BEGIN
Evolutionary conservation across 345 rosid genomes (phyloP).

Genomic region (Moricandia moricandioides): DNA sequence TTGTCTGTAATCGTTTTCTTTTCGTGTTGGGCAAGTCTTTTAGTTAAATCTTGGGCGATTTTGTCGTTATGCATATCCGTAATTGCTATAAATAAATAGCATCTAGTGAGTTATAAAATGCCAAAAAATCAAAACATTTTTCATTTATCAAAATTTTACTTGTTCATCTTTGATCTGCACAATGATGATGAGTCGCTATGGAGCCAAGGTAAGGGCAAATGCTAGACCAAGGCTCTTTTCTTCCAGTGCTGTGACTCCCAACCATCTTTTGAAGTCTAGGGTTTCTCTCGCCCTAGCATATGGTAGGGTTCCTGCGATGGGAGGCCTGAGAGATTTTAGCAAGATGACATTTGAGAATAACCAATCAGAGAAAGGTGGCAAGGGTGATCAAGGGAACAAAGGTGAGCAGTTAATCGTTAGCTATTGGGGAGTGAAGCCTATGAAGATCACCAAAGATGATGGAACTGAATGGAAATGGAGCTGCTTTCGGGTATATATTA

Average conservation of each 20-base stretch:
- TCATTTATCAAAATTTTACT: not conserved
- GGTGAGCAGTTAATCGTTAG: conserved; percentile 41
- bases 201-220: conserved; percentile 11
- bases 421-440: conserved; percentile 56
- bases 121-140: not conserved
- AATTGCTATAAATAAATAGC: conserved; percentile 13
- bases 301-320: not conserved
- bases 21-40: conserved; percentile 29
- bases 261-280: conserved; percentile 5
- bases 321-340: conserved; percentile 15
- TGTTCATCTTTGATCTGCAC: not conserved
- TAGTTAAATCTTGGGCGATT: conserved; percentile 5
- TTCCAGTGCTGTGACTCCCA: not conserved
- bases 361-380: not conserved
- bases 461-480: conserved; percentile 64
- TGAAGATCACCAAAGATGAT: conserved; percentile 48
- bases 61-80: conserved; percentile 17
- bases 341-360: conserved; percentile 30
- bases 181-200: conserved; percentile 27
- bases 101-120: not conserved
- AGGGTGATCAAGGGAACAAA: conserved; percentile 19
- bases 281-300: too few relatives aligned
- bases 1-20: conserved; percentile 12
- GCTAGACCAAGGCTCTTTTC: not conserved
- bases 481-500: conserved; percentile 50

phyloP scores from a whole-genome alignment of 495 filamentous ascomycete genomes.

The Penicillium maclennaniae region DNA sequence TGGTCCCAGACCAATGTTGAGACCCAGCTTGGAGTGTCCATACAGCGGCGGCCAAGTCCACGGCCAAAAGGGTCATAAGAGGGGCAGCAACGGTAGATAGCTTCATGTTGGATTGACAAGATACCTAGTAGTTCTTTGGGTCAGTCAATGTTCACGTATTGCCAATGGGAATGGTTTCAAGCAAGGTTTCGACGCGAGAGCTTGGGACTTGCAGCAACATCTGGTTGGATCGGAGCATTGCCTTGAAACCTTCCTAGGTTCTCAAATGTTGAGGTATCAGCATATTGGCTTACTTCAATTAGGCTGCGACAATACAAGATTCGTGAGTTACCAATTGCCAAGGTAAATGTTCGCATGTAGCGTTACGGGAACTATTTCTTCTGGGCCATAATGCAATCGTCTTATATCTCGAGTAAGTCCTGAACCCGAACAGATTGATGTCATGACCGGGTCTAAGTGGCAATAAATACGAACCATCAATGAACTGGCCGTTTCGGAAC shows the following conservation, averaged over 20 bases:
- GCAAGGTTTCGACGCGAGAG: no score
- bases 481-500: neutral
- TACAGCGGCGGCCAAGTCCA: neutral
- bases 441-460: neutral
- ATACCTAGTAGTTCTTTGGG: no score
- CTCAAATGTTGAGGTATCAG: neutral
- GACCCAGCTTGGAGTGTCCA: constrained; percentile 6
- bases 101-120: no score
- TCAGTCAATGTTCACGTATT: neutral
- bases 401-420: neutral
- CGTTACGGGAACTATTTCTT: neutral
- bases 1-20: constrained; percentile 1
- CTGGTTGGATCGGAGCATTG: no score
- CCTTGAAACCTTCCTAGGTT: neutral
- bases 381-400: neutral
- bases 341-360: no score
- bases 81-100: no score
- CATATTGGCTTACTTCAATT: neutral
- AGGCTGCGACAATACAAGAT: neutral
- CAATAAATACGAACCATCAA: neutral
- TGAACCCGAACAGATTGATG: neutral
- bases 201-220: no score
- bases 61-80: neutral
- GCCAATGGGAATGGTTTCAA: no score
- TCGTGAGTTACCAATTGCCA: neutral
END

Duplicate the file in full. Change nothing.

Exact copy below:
Evolutionary conservation across 345 rosid genomes (phyloP).

Genomic region (Moricandia moricandioides): DNA sequence TTGTCTGTAATCGTTTTCTTTTCGTGTTGGGCAAGTCTTTTAGTTAAATCTTGGGCGATTTTGTCGTTATGCATATCCGTAATTGCTATAAATAAATAGCATCTAGTGAGTTATAAAATGCCAAAAAATCAAAACATTTTTCATTTATCAAAATTTTACTTGTTCATCTTTGATCTGCACAATGATGATGAGTCGCTATGGAGCCAAGGTAAGGGCAAATGCTAGACCAAGGCTCTTTTCTTCCAGTGCTGTGACTCCCAACCATCTTTTGAAGTCTAGGGTTTCTCTCGCCCTAGCATATGGTAGGGTTCCTGCGATGGGAGGCCTGAGAGATTTTAGCAAGATGACATTTGAGAATAACCAATCAGAGAAAGGTGGCAAGGGTGATCAAGGGAACAAAGGTGAGCAGTTAATCGTTAGCTATTGGGGAGTGAAGCCTATGAAGATCACCAAAGATGATGGAACTGAATGGAAATGGAGCTGCTTTCGGGTATATATTA

Average conservation of each 20-base stretch:
- TCATTTATCAAAATTTTACT: not conserved
- GGTGAGCAGTTAATCGTTAG: conserved; percentile 41
- bases 201-220: conserved; percentile 11
- bases 421-440: conserved; percentile 56
- bases 121-140: not conserved
- AATTGCTATAAATAAATAGC: conserved; percentile 13
- bases 301-320: not conserved
- bases 21-40: conserved; percentile 29
- bases 261-280: conserved; percentile 5
- bases 321-340: conserved; percentile 15
- TGTTCATCTTTGATCTGCAC: not conserved
- TAGTTAAATCTTGGGCGATT: conserved; percentile 5
- TTCCAGTGCTGTGACTCCCA: not conserved
- bases 361-380: not conserved
- bases 461-480: conserved; percentile 64
- TGAAGATCACCAAAGATGAT: conserved; percentile 48
- bases 61-80: conserved; percentile 17
- bases 341-360: conserved; percentile 30
- bases 181-200: conserved; percentile 27
- bases 101-120: not conserved
- AGGGTGATCAAGGGAACAAA: conserved; percentile 19
- bases 281-300: too few relatives aligned
- bases 1-20: conserved; percentile 12
- GCTAGACCAAGGCTCTTTTC: not conserved
- bases 481-500: conserved; percentile 50

phyloP scores from a whole-genome alignment of 495 filamentous ascomycete genomes.

The Penicillium maclennaniae region DNA sequence TGGTCCCAGACCAATGTTGAGACCCAGCTTGGAGTGTCCATACAGCGGCGGCCAAGTCCACGGCCAAAAGGGTCATAAGAGGGGCAGCAACGGTAGATAGCTTCATGTTGGATTGACAAGATACCTAGTAGTTCTTTGGGTCAGTCAATGTTCACGTATTGCCAATGGGAATGGTTTCAAGCAAGGTTTCGACGCGAGAGCTTGGGACTTGCAGCAACATCTGGTTGGATCGGAGCATTGCCTTGAAACCTTCCTAGGTTCTCAAATGTTGAGGTATCAGCATATTGGCTTACTTCAATTAGGCTGCGACAATACAAGATTCGTGAGTTACCAATTGCCAAGGTAAATGTTCGCATGTAGCGTTACGGGAACTATTTCTTCTGGGCCATAATGCAATCGTCTTATATCTCGAGTAAGTCCTGAACCCGAACAGATTGATGTCATGACCGGGTCTAAGTGGCAATAAATACGAACCATCAATGAACTGGCCGTTTCGGAAC shows the following conservation, averaged over 20 bases:
- GCAAGGTTTCGACGCGAGAG: no score
- bases 481-500: neutral
- TACAGCGGCGGCCAAGTCCA: neutral
- bases 441-460: neutral
- ATACCTAGTAGTTCTTTGGG: no score
- CTCAAATGTTGAGGTATCAG: neutral
- GACCCAGCTTGGAGTGTCCA: constrained; percentile 6
- bases 101-120: no score
- TCAGTCAATGTTCACGTATT: neutral
- bases 401-420: neutral
- CGTTACGGGAACTATTTCTT: neutral
- bases 1-20: constrained; percentile 1
- CTGGTTGGATCGGAGCATTG: no score
- CCTTGAAACCTTCCTAGGTT: neutral
- bases 381-400: neutral
- bases 341-360: no score
- bases 81-100: no score
- CATATTGGCTTACTTCAATT: neutral
- AGGCTGCGACAATACAAGAT: neutral
- CAATAAATACGAACCATCAA: neutral
- TGAACCCGAACAGATTGATG: neutral
- bases 201-220: no score
- bases 61-80: neutral
- GCCAATGGGAATGGTTTCAA: no score
- TCGTGAGTTACCAATTGCCA: neutral